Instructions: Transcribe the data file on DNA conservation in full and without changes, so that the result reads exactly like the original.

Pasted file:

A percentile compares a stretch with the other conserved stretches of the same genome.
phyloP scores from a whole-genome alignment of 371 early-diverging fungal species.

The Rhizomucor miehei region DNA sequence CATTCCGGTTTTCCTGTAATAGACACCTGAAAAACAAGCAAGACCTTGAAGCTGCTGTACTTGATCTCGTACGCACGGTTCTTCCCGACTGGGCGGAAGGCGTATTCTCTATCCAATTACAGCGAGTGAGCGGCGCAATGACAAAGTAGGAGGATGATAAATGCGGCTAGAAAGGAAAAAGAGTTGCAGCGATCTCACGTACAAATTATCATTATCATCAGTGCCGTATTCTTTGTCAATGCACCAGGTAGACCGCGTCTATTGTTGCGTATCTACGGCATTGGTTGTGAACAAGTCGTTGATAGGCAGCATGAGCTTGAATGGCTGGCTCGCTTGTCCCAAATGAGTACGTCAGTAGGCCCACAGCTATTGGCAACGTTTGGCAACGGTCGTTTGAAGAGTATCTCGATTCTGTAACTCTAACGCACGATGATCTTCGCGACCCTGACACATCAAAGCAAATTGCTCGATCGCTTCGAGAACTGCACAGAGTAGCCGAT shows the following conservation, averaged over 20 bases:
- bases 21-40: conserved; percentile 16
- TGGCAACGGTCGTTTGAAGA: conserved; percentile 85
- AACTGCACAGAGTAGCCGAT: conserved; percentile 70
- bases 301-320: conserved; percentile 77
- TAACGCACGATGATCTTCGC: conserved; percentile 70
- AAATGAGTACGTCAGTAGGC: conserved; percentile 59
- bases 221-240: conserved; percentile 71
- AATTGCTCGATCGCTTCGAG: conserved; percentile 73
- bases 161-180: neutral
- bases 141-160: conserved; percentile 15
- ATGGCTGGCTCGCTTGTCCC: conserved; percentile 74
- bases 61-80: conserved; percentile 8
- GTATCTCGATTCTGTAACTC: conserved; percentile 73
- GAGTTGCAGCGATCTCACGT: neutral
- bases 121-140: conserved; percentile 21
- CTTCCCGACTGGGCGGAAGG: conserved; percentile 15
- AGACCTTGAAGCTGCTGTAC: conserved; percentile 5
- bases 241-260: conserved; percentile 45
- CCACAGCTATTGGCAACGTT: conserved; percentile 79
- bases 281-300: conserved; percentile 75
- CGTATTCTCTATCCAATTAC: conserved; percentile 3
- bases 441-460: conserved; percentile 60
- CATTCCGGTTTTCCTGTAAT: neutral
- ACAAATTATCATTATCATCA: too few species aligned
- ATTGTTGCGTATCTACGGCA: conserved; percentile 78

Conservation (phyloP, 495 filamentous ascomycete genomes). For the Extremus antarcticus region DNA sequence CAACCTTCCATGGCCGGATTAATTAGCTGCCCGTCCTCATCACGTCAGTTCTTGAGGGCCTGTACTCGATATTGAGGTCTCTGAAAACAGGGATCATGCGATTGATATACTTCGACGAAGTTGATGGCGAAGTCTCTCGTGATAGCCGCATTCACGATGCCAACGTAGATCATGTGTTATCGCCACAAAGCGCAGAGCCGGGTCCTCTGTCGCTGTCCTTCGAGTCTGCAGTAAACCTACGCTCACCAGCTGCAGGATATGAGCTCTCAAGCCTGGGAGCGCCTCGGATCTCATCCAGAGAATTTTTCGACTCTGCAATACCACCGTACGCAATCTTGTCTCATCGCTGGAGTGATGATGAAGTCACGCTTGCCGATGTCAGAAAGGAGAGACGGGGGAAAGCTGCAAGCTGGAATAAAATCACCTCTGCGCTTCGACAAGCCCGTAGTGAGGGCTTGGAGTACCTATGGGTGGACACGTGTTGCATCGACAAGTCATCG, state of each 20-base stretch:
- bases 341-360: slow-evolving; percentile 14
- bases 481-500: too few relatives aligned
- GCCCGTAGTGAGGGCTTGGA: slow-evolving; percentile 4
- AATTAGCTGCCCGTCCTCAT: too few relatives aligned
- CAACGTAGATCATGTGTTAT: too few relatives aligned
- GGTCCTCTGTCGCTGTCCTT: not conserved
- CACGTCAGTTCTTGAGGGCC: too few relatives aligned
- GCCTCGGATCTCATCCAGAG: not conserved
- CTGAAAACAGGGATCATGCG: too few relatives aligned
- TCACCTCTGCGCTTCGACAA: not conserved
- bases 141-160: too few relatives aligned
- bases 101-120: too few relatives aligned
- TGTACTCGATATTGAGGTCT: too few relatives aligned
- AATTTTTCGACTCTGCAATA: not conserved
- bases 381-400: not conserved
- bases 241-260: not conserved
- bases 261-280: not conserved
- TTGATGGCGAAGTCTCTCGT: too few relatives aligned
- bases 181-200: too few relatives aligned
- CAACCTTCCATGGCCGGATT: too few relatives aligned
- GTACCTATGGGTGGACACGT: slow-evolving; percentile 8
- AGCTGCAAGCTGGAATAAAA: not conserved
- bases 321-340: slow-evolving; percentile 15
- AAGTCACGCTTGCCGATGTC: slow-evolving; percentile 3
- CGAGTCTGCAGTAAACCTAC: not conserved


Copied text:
A percentile compares a stretch with the other conserved stretches of the same genome.
phyloP scores from a whole-genome alignment of 371 early-diverging fungal species.

The Rhizomucor miehei region DNA sequence CATTCCGGTTTTCCTGTAATAGACACCTGAAAAACAAGCAAGACCTTGAAGCTGCTGTACTTGATCTCGTACGCACGGTTCTTCCCGACTGGGCGGAAGGCGTATTCTCTATCCAATTACAGCGAGTGAGCGGCGCAATGACAAAGTAGGAGGATGATAAATGCGGCTAGAAAGGAAAAAGAGTTGCAGCGATCTCACGTACAAATTATCATTATCATCAGTGCCGTATTCTTTGTCAATGCACCAGGTAGACCGCGTCTATTGTTGCGTATCTACGGCATTGGTTGTGAACAAGTCGTTGATAGGCAGCATGAGCTTGAATGGCTGGCTCGCTTGTCCCAAATGAGTACGTCAGTAGGCCCACAGCTATTGGCAACGTTTGGCAACGGTCGTTTGAAGAGTATCTCGATTCTGTAACTCTAACGCACGATGATCTTCGCGACCCTGACACATCAAAGCAAATTGCTCGATCGCTTCGAGAACTGCACAGAGTAGCCGAT shows the following conservation, averaged over 20 bases:
- bases 21-40: conserved; percentile 16
- TGGCAACGGTCGTTTGAAGA: conserved; percentile 85
- AACTGCACAGAGTAGCCGAT: conserved; percentile 70
- bases 301-320: conserved; percentile 77
- TAACGCACGATGATCTTCGC: conserved; percentile 70
- AAATGAGTACGTCAGTAGGC: conserved; percentile 59
- bases 221-240: conserved; percentile 71
- AATTGCTCGATCGCTTCGAG: conserved; percentile 73
- bases 161-180: neutral
- bases 141-160: conserved; percentile 15
- ATGGCTGGCTCGCTTGTCCC: conserved; percentile 74
- bases 61-80: conserved; percentile 8
- GTATCTCGATTCTGTAACTC: conserved; percentile 73
- GAGTTGCAGCGATCTCACGT: neutral
- bases 121-140: conserved; percentile 21
- CTTCCCGACTGGGCGGAAGG: conserved; percentile 15
- AGACCTTGAAGCTGCTGTAC: conserved; percentile 5
- bases 241-260: conserved; percentile 45
- CCACAGCTATTGGCAACGTT: conserved; percentile 79
- bases 281-300: conserved; percentile 75
- CGTATTCTCTATCCAATTAC: conserved; percentile 3
- bases 441-460: conserved; percentile 60
- CATTCCGGTTTTCCTGTAAT: neutral
- ACAAATTATCATTATCATCA: too few species aligned
- ATTGTTGCGTATCTACGGCA: conserved; percentile 78

Conservation (phyloP, 495 filamentous ascomycete genomes). For the Extremus antarcticus region DNA sequence CAACCTTCCATGGCCGGATTAATTAGCTGCCCGTCCTCATCACGTCAGTTCTTGAGGGCCTGTACTCGATATTGAGGTCTCTGAAAACAGGGATCATGCGATTGATATACTTCGACGAAGTTGATGGCGAAGTCTCTCGTGATAGCCGCATTCACGATGCCAACGTAGATCATGTGTTATCGCCACAAAGCGCAGAGCCGGGTCCTCTGTCGCTGTCCTTCGAGTCTGCAGTAAACCTACGCTCACCAGCTGCAGGATATGAGCTCTCAAGCCTGGGAGCGCCTCGGATCTCATCCAGAGAATTTTTCGACTCTGCAATACCACCGTACGCAATCTTGTCTCATCGCTGGAGTGATGATGAAGTCACGCTTGCCGATGTCAGAAAGGAGAGACGGGGGAAAGCTGCAAGCTGGAATAAAATCACCTCTGCGCTTCGACAAGCCCGTAGTGAGGGCTTGGAGTACCTATGGGTGGACACGTGTTGCATCGACAAGTCATCG, state of each 20-base stretch:
- bases 341-360: slow-evolving; percentile 14
- bases 481-500: too few relatives aligned
- GCCCGTAGTGAGGGCTTGGA: slow-evolving; percentile 4
- AATTAGCTGCCCGTCCTCAT: too few relatives aligned
- CAACGTAGATCATGTGTTAT: too few relatives aligned
- GGTCCTCTGTCGCTGTCCTT: not conserved
- CACGTCAGTTCTTGAGGGCC: too few relatives aligned
- GCCTCGGATCTCATCCAGAG: not conserved
- CTGAAAACAGGGATCATGCG: too few relatives aligned
- TCACCTCTGCGCTTCGACAA: not conserved
- bases 141-160: too few relatives aligned
- bases 101-120: too few relatives aligned
- TGTACTCGATATTGAGGTCT: too few relatives aligned
- AATTTTTCGACTCTGCAATA: not conserved
- bases 381-400: not conserved
- bases 241-260: not conserved
- bases 261-280: not conserved
- TTGATGGCGAAGTCTCTCGT: too few relatives aligned
- bases 181-200: too few relatives aligned
- CAACCTTCCATGGCCGGATT: too few relatives aligned
- GTACCTATGGGTGGACACGT: slow-evolving; percentile 8
- AGCTGCAAGCTGGAATAAAA: not conserved
- bases 321-340: slow-evolving; percentile 15
- AAGTCACGCTTGCCGATGTC: slow-evolving; percentile 3
- CGAGTCTGCAGTAAACCTAC: not conserved